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New York City Enacts Law Requiring Employers To Offer Pre-Tax Transit Benefits

  • By: David Rich
  • Published: February 29, 2016

Effective January 1, 2016, a new statute requires non-governmental employers with 20 or more full-time employees in New York City to offer full-time employees the opportunity to use pre-tax earnings to purchase qualified transportation fringe benefits, other than qualified parking, in accordance with federal law.   Also effective January 1, 2016, under federal law, an employee may elect to use a maximum of $255 of pre-tax income a month to pay for qualifying transportation expenses (such as transit passes and many commuter vans).

Specifically, on October 20, 2014, New York City Mayor Bill de Blasio signed, into law, Local Law 53 of 2014 (“Local Law 53,” or the “new Law”).  On October 7, 2014, the New York City Council, by a vote of 49 to 0, unanimously had approved Local Law 53.  The new Law is codified as N.Y.C. Admin. Code § 20-926.

Background

Section 132(a) and 132(f) of the Internal Revenue Code (the “IRC”), 26 U.S.C. § 132(a), 132(f), excludes “qualified transportation fringe” benefits from an employee’s gross income, subject to certain limits.  Under federal law, this exclusion is available only if an employee voluntarily offers a transit benefit.

The transportation fringe benefit can only be provided to employees.  As a result, partners, independent contractors, and two percent shareholders of S-corporations are not eligible for the transportation fringe benefit.  26 C.F.R. § 1.132-9 (Question 24 and Answer 24).

Qualified transportation fringe benefits include transit passes, qualified parking, and the cost of transportation in a commuter highway vehicle between the employee’s residence and the employee’s workplace.  IRC § 132(f)(1), 26 U.S.C. § 132(f)(1); 26 C.F.R. § 1.132-9 (Questions 1 – 2 and Answers 1 – 2).  For 2016, an employee may elect to use a maximum of $255 of pre-tax income a month to pay for transit passes, qualified parking, and the cost of transportation in a commuter highway vehicle between home and work.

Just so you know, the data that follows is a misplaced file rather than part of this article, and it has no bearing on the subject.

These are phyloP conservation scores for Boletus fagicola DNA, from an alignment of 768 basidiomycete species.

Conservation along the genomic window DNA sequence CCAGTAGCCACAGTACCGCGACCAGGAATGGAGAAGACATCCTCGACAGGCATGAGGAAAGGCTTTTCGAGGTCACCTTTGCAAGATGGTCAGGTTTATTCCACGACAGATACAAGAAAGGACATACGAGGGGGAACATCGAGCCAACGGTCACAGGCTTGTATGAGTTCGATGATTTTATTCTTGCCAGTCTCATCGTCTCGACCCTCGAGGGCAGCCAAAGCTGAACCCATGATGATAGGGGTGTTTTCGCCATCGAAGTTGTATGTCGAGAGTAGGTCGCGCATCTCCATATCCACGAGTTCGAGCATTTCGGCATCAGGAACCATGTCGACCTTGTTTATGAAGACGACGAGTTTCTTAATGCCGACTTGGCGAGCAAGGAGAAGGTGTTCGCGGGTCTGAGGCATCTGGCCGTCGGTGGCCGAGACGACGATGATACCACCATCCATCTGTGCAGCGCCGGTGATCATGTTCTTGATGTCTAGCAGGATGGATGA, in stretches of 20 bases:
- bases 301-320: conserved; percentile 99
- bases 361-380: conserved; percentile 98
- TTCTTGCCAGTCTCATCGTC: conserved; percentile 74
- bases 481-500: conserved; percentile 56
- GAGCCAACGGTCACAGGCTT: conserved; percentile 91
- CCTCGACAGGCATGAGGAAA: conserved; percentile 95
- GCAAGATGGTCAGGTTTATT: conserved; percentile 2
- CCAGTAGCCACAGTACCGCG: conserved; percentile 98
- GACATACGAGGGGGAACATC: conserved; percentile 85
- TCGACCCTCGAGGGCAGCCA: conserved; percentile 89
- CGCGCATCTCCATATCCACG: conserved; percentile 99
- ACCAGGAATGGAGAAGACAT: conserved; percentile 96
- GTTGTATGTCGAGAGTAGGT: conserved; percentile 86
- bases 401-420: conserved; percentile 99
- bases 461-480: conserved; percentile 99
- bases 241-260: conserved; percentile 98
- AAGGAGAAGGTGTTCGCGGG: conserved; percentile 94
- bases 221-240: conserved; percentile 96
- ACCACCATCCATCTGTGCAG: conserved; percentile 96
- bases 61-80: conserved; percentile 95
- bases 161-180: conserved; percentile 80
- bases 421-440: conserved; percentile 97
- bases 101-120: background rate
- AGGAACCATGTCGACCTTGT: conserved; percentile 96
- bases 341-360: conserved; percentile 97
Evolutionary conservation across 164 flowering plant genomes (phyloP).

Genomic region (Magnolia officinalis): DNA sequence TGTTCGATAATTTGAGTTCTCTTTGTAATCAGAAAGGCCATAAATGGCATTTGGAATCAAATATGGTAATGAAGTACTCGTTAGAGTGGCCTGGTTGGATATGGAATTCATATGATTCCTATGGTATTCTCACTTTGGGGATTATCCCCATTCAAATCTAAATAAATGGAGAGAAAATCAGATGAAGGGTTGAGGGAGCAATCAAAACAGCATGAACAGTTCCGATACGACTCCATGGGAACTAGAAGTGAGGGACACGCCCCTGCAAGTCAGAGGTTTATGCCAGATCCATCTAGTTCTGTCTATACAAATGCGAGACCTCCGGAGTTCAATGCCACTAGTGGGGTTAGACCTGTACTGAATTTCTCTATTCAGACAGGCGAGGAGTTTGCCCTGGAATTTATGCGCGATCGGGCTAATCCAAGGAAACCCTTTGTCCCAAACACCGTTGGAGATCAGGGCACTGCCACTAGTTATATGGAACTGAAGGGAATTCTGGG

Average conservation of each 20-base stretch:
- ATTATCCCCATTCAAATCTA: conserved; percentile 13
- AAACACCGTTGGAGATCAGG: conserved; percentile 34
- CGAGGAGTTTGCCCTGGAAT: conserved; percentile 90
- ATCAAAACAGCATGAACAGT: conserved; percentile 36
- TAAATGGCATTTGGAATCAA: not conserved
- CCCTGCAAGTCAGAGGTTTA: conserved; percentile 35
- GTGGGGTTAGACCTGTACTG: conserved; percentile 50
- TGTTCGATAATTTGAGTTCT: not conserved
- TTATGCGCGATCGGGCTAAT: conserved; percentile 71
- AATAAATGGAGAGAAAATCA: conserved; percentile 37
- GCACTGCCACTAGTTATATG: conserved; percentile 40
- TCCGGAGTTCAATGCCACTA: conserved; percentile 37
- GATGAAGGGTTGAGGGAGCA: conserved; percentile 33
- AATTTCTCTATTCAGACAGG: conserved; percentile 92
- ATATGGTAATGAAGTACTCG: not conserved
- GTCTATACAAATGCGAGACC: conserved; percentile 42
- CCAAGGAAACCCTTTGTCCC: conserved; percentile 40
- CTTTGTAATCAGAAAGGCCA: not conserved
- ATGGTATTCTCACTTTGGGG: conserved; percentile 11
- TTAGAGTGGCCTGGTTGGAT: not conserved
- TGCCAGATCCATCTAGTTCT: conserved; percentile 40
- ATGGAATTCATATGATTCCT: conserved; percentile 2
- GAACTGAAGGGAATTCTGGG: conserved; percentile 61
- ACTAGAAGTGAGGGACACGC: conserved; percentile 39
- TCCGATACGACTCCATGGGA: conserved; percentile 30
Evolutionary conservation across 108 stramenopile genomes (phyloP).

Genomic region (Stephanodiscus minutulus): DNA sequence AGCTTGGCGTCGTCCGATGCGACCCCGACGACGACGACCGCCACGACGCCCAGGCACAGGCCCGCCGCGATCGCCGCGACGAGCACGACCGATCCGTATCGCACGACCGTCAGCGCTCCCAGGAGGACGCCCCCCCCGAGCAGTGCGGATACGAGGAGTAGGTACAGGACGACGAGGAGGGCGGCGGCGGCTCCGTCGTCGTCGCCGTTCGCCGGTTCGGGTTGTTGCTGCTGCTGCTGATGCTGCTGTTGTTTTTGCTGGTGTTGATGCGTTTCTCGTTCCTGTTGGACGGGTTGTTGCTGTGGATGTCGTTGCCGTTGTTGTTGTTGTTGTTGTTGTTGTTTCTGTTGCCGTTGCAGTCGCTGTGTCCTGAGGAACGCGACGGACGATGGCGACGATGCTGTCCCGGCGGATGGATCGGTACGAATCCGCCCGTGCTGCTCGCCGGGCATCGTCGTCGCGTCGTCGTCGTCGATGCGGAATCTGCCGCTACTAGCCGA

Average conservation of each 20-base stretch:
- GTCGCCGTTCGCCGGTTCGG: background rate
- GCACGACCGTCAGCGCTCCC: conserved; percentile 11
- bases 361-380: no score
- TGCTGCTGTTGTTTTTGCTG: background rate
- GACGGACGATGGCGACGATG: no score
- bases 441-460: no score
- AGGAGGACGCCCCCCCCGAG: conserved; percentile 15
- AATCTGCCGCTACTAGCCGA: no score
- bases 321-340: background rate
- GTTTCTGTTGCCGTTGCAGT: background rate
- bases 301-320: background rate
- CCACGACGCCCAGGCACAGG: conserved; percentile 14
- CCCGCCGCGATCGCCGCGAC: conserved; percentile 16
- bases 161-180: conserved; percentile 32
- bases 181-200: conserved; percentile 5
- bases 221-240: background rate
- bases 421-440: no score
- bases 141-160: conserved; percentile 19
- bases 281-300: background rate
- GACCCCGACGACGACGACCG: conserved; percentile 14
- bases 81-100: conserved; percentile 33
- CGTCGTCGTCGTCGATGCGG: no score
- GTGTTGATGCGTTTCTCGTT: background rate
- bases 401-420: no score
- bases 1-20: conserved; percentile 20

The New Law

Effective January 1, 2016, Local Law 53 requires private employers with 20 or more full-time employees in New York City to offer full-time employees the opportunity to use pre-tax earnings to pay for transit passes or the cost of transportation in a commuter highway vehicle between home and work.  For purposes of the new Law, ” ‘full time employees’ ” are employees who have worked an average of thirty or more hours per week for the most recent four weeks.  N.Y.C. Admin. Code § 20-926(a); see N.Y. City Department of Consumer Affairs, Commuter Benefits Law FAQs (updated Feb. 22, 2016).

Once an employee becomes eligible for pre-tax commuter benefits, he or she remains eligible throughout his or her employment with the employer, even if the employer’s work force is reduced to fewer than 20 full-time employees.  6 R.C.N.Y. § 8-04(b).

Federal, state, and local governmental employers are not subject to Local Law 53.  N.Y.C. Admin. Code § 20-926(c).  Further, the new Law does not apply where a collective bargaining agreement (a “CBA”) exists between any group of employees and an employer, except where the number of full-time employees not covered by the CBA is 20 or more, in which case those full-time employees not covered by the CBA are eligible for pre-tax commuter benefits.  Id. § 20-926(c).